Maxwell: GDS will eventually step back from delivery in departments

The Government Digital Service (GDS) is not intended to continue working in its current form forever and will eventually step back from working on department's transaction services, Liam Maxwell, the government’s chief technology officer, has told Civil Service World.

By Joshua.Chambers

12 Jun 2013

Speaking in an interview, he said: “GDS is here to help people. We help them, we get them going, we work with them and then, eventually, they will deliver the services themselves.” At that point, he continued “they don’t need us to deliver services with them”.

The plan is that the “GDS essentially becomes a set of standards,” he added. It will continue to work on centralised projects such as the website, but will eventually leave the management and operation of transaction services to departments.

The GDS works on a model of “for you, with you, by you,” Maxwell said – first leading, then partnering, then supporting. At present, it is actively helping to rebuild departments’ services to make them ‘digital by default’. The GDS will then move to a model of working with departments on redesign work; and, ultimately, will just set standards so that work is performed solely by departments, he explained.

Maxwell said that the GDS will not move to this model of only setting standards during this Parliament. “I think there will, for some considerable time, be a bunch of people here who are delivering [transaction] services,” he said.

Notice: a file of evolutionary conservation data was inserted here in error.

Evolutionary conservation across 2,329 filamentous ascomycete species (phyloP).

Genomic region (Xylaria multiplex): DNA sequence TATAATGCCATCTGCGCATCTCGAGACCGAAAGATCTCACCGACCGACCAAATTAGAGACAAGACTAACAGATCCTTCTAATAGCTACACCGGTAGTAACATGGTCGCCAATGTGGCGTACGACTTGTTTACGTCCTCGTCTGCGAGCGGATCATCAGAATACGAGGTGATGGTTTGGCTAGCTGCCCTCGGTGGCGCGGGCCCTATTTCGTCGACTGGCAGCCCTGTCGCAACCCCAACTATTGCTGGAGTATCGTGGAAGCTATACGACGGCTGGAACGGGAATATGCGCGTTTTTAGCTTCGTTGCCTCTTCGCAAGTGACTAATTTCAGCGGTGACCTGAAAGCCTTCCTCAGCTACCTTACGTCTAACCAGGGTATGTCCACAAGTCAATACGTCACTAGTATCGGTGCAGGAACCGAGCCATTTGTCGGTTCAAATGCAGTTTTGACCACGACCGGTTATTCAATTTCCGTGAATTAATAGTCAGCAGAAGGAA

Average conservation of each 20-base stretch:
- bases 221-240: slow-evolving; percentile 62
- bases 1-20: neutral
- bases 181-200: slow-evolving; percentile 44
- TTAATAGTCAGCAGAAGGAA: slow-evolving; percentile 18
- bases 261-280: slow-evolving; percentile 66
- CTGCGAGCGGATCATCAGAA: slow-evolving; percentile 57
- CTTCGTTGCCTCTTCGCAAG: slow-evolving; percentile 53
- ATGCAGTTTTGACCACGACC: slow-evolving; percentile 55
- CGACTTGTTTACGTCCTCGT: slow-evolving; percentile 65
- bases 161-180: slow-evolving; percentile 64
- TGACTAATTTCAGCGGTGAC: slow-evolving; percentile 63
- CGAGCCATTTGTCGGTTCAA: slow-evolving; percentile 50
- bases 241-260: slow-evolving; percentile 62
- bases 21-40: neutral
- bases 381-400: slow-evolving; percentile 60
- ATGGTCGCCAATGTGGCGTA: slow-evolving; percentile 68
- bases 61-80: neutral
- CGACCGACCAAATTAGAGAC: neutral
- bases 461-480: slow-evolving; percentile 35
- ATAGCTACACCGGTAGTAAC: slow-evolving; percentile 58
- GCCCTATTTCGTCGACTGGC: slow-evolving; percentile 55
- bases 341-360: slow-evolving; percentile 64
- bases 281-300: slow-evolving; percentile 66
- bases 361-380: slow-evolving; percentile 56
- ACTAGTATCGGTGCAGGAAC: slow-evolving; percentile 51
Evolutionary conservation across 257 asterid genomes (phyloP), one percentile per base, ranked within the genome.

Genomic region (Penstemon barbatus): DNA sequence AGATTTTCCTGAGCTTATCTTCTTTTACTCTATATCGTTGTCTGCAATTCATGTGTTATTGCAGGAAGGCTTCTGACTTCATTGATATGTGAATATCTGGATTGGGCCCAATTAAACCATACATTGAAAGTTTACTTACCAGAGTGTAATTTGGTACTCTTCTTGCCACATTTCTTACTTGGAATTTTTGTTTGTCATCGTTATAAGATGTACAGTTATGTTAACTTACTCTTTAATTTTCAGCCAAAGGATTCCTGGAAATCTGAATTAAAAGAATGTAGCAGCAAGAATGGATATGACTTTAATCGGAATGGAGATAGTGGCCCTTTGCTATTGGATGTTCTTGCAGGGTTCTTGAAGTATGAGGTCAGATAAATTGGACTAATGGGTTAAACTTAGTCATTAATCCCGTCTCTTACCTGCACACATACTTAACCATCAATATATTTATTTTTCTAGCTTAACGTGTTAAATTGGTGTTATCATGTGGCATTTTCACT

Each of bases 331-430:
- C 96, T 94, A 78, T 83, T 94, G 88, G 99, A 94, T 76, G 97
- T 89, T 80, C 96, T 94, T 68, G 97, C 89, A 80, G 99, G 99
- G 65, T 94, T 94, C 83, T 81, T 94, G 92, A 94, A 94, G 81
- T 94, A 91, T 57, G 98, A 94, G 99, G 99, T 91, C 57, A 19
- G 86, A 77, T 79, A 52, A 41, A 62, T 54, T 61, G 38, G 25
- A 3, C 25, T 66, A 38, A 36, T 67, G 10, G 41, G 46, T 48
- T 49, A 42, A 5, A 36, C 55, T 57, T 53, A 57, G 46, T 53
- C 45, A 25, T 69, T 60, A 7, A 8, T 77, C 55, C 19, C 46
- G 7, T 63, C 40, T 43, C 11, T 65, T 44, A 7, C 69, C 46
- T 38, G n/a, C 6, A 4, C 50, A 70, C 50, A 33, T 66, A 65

Meanwhile, the GDS last month released a new set of standards which will apply to all new or redesigned government services processing more than 100,000 transactions a year.

Maxwell told CSW that this “shared” set of standards has been developed with departmental CIOs. “This is our best practice manual,” he said: it will allow “everybody to see what we’ve agreed is the way forward for departments, and how we work with them.”

The Digital by Default Service Standards will apply to all services being launched from April 2014. They include stipulations such as assembling a multi-disciplinary team “led by a single, suitably skilled and empowered Service Manager”; designing a service with “the same look, feel and tone as”; and planning to phase out existing channels where appropriate.

Departments will need to demonstrate that they are meeting the standards in order to receive funding for the eligible services. And services will need to be approved by a ‘Go Live’ panel, chaired by the GDS, before they can be launched.

Once live, services will have to meet agreed performance targets to demonstrate that they are continuing to meet the standards, or have a written warning placed on the start page of the transaction stating that the service does not meet the GDS standard and apologising to users.

Read the full interview with Liam Maxwell.

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